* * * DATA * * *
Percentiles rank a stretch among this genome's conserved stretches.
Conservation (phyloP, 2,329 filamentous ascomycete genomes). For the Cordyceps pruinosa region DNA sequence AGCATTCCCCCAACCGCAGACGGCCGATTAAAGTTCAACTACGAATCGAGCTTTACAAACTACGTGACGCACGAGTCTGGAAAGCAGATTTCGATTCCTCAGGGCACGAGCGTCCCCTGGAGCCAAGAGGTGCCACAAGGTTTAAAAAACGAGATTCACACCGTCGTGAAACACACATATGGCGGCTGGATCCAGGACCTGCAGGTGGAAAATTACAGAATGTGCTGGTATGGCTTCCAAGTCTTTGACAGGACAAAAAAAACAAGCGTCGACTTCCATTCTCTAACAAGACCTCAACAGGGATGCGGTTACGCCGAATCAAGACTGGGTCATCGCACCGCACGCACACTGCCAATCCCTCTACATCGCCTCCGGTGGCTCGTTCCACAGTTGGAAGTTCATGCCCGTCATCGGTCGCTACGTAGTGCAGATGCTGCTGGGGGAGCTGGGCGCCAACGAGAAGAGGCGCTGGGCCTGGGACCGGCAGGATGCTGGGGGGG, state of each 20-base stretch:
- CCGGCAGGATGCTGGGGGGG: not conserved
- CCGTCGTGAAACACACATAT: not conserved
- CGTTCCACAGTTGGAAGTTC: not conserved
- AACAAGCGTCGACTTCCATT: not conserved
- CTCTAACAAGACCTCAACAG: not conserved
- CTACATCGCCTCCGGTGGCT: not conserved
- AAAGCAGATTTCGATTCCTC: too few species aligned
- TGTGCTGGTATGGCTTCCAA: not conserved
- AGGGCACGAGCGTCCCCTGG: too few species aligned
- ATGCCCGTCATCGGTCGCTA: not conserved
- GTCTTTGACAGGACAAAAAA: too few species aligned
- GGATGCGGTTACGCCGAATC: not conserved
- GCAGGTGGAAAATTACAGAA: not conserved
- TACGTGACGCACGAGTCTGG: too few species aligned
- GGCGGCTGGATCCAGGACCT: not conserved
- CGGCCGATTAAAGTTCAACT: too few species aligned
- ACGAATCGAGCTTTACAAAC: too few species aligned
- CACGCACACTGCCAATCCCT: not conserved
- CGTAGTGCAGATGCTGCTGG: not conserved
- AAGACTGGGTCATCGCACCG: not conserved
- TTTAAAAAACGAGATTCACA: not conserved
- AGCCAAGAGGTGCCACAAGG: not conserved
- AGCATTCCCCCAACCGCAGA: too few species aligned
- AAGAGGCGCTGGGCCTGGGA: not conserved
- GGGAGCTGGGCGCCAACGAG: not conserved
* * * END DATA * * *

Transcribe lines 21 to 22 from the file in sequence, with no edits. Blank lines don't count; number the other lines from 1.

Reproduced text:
- CGTAGTGCAGATGCTGCTGG: not conserved
- AAGACTGGGTCATCGCACCG: not conserved